Stop trying to win the Feature Race

Stop trying to win the Feature Race

We live in an age where we think that computers can do anything.  In some ways that’s not too far off.  We’ve begun to outsource much of our lives and internal processing power to computers that keep track of where we are, who’s important to us, and even what we should do to stay healthy.

Just because computers can do so much, doesn’t mean they should.  In fact, this is one of the most common problems I come across as a consultant.  My clients will often come up with an idea for a “feature” for their website and without much thought about the value that feature adds they’re ready to go gangbusters to get it done.

The types of features I’m talking about include integrating weather and time, or building a social network or creating an iPhone app.  All of these features can be great, if they are a fit.  When they aren’t a fit then you can end up with big distraction on your website that consumes your resources and potentially distracts users from the goal you have for your site.

Web developers (the “web guy”) also typically love this type of chatter (or they start it themselves).  They get so excited about what technology can do that they’re desperate to find a problem to try their new solution against, rather than letting real business problems drive their search for appropriate solutions.

How to decide if a feature is worthwhile

If you or your web developer think you have a good idea for a new feature, there are some questions you can ask yourself.  They all center around the guideline that each page should have a single job. You also want to make sure that new features fit properly in with your established priorities.  Here are some questions to ask about a new feature:

  • Does it reduce the number of steps for a visitor to accomplish a specific task
  • Does it reduce the guess work for a visitor to complete a specific task
  • Does it add value for the visitor that completes a specific task
  • Does it increase the visitor’s engagement with your site or brand

Poor uses of features often include those that seem cool or that you see somewhere else but they don’t really move your site visitors any closer to completing an action or they even drain resources unnecessarily.  A feature may fall into this category if it:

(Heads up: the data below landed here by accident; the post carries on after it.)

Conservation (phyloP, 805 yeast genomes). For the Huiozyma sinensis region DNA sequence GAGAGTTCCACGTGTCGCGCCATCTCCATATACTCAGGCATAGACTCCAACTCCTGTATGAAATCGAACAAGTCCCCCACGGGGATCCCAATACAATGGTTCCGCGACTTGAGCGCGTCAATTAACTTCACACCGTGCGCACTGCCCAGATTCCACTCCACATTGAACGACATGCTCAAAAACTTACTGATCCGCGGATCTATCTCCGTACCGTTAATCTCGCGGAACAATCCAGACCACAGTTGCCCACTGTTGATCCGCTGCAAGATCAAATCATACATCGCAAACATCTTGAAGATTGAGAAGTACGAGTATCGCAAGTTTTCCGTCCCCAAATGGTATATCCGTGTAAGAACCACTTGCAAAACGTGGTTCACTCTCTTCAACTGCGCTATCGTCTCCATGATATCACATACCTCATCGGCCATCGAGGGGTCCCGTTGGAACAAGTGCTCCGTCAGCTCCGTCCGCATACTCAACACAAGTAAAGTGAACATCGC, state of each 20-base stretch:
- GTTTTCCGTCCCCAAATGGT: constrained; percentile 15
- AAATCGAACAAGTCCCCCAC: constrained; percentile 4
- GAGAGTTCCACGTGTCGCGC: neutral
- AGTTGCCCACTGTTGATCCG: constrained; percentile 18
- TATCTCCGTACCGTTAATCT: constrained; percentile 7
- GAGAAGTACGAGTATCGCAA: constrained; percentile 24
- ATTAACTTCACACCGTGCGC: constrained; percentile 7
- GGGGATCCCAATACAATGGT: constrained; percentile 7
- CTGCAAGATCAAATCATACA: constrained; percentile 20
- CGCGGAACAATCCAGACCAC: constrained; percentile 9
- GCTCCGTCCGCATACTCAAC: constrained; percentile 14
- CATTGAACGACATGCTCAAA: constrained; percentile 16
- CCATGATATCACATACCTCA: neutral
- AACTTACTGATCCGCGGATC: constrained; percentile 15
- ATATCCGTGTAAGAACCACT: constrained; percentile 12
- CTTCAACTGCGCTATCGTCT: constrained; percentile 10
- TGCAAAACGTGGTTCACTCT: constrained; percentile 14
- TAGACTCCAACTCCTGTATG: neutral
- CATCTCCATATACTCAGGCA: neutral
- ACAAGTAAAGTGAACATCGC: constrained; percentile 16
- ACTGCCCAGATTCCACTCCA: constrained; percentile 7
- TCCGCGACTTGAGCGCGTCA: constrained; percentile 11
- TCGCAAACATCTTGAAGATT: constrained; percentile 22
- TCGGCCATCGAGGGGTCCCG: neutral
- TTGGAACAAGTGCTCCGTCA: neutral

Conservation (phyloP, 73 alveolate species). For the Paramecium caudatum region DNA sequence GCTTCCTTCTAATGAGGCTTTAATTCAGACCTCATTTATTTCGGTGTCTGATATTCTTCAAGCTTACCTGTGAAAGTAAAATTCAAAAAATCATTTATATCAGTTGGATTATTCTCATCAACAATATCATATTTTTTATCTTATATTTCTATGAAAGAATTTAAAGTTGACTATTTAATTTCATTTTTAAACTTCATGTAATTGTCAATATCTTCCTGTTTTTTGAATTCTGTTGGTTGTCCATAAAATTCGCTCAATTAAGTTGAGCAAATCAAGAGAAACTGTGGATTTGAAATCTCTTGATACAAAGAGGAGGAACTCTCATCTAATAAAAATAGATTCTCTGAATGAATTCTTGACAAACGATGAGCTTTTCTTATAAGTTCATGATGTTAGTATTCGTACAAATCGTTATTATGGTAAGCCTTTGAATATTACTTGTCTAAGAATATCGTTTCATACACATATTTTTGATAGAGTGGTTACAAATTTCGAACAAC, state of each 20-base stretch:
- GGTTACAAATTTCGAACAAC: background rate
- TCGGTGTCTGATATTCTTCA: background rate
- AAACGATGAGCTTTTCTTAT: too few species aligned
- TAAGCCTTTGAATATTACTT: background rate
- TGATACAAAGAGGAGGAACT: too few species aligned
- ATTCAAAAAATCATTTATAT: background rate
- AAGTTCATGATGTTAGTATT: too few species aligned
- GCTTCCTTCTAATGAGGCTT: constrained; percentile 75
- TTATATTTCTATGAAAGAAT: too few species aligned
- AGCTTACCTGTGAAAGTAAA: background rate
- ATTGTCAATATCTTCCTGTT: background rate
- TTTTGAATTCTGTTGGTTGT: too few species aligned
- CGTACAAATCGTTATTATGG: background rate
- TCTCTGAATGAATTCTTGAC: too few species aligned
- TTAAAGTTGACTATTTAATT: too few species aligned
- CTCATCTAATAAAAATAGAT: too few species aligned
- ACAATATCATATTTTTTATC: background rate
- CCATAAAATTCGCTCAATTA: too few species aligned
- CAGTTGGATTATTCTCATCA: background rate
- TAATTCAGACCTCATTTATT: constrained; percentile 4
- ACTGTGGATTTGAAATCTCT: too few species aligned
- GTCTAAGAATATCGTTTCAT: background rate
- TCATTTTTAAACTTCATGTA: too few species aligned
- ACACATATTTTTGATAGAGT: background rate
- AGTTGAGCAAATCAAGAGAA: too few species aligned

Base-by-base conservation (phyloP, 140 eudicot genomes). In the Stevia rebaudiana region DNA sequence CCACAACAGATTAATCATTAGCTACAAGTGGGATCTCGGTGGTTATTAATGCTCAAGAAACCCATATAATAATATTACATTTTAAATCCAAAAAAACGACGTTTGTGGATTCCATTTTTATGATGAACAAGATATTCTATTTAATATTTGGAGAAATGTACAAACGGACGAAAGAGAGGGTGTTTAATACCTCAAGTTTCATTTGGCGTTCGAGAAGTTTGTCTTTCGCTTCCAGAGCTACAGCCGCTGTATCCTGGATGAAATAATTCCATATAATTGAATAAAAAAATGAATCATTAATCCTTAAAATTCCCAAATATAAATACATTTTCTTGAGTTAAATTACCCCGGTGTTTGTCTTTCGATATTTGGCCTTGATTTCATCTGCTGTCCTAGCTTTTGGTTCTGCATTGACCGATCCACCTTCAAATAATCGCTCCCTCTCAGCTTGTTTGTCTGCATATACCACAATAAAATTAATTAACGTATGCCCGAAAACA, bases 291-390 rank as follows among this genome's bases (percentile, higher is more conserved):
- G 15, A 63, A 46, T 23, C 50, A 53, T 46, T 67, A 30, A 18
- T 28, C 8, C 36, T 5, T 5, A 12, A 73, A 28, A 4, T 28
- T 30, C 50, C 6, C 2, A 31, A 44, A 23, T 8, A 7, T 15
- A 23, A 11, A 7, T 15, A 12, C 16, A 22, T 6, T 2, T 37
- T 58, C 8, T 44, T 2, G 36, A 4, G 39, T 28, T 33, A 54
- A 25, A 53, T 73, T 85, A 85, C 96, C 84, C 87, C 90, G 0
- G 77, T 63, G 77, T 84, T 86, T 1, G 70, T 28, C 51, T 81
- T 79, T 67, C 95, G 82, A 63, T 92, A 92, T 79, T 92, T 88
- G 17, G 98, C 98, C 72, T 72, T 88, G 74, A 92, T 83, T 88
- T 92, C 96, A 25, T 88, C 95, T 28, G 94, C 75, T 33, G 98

• Distracts visitors from completing a task
  • Has the primary purpose of entertaining (an exception might be youtube)
  • Adds marginal value or value not directly related to the purpose of the site or task
  • ANY feature that isn’t split tested to verify that it improves conversions

New feature triggers

There are two triggers that usually start someone down the road of adding a new (potentially useless) feature to their website.  The first impetus is from the ‘web guy’.  I discussed that earlier.  Remember to always ask yourself what the specific task is for the feature and where it fits in with your priorities.  The second is much more dangerous.

Many new feature ideas arise because you see a feature on your competitors website and assume that they tested it and it’s making them more money.  I would say that in most cases it’s safer to assume that they haven’t tested it.  Before you go to the trouble and expense of adding a feature to your website that you see on a competitors website, do one or more of the following things.

  • Ask your competitor how well that’s working for them.  Don’t laugh.  If you don’t have an open dialogue with your competition, maybe it’s time you did.
  • Send the link of your competitor’s site to some of your trusted clients and ask them if they would like a feature like that on your site.  You might be surprised when they say “no, but I would love XYZ”.  Take their lead.  After all, they pay you.
  • Run a split test and measure whether or not it actually increases the number of visitors that take a specific action before you roll it out permanently.

Keep your eye on the prize

In short, stop trying to win the feature race.  You don’t have to keep up with crazy ideas that you see on competitor’s websites and you don’t have to make your site cool or entertaining.  The more you give your visitors what they want  and the less that you get in their way when they try to do it, the better.  Features for features sake will almost always cost you money, time and even reduce conversions.

If you would like me to help you identify the right features for your next internet project, use the button below and request a quote.

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One Response to “Stop trying to win the Feature Race”

  1. Catalin- Pagine-Blu August 28, 2010 at 2:47 am #

    Hey Daniel
    Thanks for your insights, they gave me some pointers.
    I’m also a programmer for more than 10 years now, and I recognized myself in what you were saying.
    I guess there’s a point in a Programmers’s life when s/he goes from “doing it for fun” to maturing and “doing it for efficiency” or for “business”. Fun can always be involved, but as you were saying, many times we waste hundreads of precious hours trying to get that class to work, or that code, or to create OUR OWN version of a software…. in other words reinventing the wheel. And that’s another aspect that maybe is important in relation to this article.
    As a programmer: don’t Reinvent the Wheel. Most features have been implemented, find them done and just integrate with your site.
    Thanks again,
    //Cata

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